Has COVID-19 turned the tide for many organisations who have been reluctant to allow employees the opportunity to work from home on a regular basis? New research from analyst firm Gartner indicates 'yes'.
Their recent survey of 127 company leaders (across HR, Legal and Compliance, Finance and Real Estate) confirmed that post-lockdown, most (82%) will allow their staff to continue working remotely – at least part of the time – and in some form. And almost half of them will support employees who wish to work from home full time, while the rest expect flexi-days and flexi-hours to be the new norm.
Looking at our own employees and their feedback about working remotely from home during lockdown, we're not surprised by Gartner’s findings. While we're pretty much back to business-as-usual, we know that our team's expectations – and our own experience of managing a remote workforce - have changed forever. And as a people-centric employer, we acknowledge that we need to realign our retention and recruitment strategies to reflect a more flexible work-life balance.
Together, but apart - the ascent of the hybrid workforce
For employees who have a suitable home working environment, and a job that can be done remotely, this new flexibility is great news. The benefits of fewer distractions, higher productivity, more convenience, and less time and money wasted on commuting are all hugely appealing. But it's not without complications for employers (us included). It's going to be a learning curve, and without purpose-developed strategies and tools, it's going to be easier said than done for many.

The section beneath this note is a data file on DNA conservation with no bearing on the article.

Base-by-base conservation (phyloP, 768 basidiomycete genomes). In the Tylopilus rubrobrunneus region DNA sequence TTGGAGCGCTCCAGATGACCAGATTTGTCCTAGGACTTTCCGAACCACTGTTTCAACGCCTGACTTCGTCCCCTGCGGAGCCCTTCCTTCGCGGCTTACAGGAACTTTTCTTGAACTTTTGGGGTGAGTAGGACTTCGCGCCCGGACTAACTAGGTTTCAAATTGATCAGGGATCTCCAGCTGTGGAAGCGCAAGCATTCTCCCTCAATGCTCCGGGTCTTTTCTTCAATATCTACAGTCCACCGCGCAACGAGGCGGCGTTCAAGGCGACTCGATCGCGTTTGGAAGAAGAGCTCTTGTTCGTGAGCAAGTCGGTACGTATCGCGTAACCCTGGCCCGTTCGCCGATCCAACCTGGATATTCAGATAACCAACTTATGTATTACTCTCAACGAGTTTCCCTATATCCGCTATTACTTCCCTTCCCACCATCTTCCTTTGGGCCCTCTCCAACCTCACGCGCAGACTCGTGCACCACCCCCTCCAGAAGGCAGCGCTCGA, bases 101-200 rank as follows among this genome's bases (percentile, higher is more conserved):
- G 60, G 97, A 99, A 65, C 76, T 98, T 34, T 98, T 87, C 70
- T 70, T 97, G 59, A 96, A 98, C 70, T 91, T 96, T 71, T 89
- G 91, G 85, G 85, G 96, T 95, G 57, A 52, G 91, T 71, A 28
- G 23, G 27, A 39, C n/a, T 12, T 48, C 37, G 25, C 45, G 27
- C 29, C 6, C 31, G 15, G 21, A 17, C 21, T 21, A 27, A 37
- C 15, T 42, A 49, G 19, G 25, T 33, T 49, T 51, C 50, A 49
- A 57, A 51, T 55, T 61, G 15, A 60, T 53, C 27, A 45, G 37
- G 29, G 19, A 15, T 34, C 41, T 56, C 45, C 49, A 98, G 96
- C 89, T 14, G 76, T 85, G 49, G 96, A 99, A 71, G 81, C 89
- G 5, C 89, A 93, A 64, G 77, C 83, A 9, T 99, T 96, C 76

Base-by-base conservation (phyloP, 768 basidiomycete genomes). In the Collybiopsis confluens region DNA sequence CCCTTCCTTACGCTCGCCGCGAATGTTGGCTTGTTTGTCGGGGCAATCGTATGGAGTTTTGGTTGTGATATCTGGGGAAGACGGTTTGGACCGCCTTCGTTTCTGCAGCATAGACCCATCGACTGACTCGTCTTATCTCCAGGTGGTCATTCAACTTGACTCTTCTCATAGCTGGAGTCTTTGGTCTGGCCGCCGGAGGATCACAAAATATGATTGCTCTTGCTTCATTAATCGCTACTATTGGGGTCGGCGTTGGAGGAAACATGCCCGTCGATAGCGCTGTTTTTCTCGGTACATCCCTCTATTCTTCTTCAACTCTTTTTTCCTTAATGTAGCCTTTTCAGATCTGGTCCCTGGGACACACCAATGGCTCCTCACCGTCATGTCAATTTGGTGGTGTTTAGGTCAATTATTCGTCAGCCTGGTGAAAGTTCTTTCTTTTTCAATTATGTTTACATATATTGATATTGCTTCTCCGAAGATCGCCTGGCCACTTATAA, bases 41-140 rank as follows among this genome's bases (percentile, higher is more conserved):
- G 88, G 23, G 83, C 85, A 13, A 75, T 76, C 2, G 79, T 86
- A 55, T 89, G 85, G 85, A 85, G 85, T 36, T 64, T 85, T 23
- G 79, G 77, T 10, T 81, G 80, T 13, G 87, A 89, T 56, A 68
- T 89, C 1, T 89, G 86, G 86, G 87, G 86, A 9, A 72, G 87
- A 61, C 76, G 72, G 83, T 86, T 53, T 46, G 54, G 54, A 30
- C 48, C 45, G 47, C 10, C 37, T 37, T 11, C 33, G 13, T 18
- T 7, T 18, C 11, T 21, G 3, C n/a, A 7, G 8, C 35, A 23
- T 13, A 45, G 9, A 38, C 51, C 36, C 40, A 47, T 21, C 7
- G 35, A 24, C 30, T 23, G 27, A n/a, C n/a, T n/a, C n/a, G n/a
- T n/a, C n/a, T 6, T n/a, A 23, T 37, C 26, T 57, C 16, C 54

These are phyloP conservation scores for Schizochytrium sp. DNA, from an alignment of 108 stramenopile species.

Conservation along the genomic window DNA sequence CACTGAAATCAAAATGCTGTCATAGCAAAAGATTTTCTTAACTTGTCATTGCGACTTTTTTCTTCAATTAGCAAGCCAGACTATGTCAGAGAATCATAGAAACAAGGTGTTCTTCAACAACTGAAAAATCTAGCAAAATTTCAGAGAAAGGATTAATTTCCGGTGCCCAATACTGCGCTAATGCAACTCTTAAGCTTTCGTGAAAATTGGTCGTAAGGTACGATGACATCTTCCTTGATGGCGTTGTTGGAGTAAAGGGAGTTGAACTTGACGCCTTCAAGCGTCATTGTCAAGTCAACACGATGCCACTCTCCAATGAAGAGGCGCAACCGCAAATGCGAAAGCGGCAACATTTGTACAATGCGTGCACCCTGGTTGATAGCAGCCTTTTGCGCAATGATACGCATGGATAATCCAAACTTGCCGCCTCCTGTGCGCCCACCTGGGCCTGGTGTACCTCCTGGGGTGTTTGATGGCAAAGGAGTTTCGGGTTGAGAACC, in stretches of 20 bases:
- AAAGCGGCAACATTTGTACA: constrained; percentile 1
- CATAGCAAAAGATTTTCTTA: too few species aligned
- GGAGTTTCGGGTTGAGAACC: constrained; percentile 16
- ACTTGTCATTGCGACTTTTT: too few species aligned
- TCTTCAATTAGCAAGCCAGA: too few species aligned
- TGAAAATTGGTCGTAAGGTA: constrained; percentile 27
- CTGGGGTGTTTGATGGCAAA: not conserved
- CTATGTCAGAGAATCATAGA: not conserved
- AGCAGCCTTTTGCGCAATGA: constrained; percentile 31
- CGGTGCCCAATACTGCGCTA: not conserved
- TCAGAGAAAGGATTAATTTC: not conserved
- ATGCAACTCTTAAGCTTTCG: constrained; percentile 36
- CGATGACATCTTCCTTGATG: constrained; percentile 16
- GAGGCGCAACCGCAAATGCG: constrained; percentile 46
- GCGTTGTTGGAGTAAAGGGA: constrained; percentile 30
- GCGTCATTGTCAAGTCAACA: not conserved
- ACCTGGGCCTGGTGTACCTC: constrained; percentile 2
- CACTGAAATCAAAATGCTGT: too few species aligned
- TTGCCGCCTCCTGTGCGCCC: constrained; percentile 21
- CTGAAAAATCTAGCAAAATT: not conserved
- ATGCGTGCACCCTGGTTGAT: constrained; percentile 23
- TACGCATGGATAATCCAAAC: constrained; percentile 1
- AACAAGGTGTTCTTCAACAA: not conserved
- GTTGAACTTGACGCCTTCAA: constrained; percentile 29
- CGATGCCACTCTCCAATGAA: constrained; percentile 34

In their report, Gartner says that organisations with employees working both onsite and remotely will have to work hardest to adapt to the challenge of a new, more complex hybrid workforce. The challenge will be how people can work together – but apart - to get their job done.
Elisabeth Joyce, vice president of advisory in the Gartner HR practice, says "The COVID-19 pandemic brought about a huge experiment in widespread remote working. As business leaders plan and execute reopening of their workplaces, they are evaluating more permanent remote working arrangements as a way to meet employee expectations and to build more resilient business operations."
"The question now facing many organisations is not how to manage a remote workforce, but how to manage a more complex, hybrid workforce," says Joyce. "While remote work isn't new, the degree of remote work moving forward will change how people work together to get their job done."
Gartner says that as employers move toward a hybrid workforce, the productivity of remote employees is a frequent topic of conversation. But it's not as big a concern as you'd think, with only 13% of business leaders voicing concerns over sustaining productivity.
While reporting that 61% of business leaders surveyed have implemented more frequent manager-employee check-ins, Gartner says that 29% are not taking any measures to track productivity remotely. (Or perhaps they just don't have the ability, rather than a lack of interest or demonstrating blind faith in their employees?)